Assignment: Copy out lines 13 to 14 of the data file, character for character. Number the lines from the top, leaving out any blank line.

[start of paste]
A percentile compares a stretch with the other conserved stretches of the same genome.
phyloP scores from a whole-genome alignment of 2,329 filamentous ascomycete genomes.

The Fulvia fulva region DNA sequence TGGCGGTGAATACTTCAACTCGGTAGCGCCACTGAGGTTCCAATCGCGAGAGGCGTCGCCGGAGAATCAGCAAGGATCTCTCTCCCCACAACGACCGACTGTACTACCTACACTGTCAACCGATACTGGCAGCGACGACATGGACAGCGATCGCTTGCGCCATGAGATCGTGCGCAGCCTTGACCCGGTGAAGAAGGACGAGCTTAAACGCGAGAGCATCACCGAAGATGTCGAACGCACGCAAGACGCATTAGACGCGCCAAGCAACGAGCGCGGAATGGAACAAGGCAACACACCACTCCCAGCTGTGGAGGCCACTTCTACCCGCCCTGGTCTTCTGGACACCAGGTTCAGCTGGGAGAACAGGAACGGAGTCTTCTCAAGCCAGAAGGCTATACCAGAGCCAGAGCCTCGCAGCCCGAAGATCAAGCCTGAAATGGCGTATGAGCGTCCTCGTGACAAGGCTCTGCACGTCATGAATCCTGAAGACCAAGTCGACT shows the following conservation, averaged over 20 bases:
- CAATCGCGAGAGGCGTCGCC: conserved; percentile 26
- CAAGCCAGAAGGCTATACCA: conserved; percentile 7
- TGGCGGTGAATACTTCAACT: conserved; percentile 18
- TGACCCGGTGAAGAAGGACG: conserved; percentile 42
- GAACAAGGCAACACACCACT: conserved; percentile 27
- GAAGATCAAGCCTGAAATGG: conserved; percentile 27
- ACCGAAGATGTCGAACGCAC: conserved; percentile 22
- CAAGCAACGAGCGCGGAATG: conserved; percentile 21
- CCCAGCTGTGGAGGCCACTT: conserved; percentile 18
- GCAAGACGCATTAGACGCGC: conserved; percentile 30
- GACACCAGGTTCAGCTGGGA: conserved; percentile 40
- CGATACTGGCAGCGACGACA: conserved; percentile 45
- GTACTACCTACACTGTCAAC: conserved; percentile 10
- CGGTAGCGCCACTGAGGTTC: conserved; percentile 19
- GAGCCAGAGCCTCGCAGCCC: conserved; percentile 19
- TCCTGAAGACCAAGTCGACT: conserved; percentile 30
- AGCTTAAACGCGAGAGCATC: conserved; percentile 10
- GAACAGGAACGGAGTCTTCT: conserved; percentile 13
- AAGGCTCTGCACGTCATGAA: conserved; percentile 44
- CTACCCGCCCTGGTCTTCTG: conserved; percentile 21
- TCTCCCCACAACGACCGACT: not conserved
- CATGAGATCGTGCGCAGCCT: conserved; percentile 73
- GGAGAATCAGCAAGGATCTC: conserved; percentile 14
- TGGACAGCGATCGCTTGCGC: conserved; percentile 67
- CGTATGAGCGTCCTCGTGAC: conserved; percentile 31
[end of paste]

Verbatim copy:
- GCAAGACGCATTAGACGCGC: conserved; percentile 30
- GACACCAGGTTCAGCTGGGA: conserved; percentile 40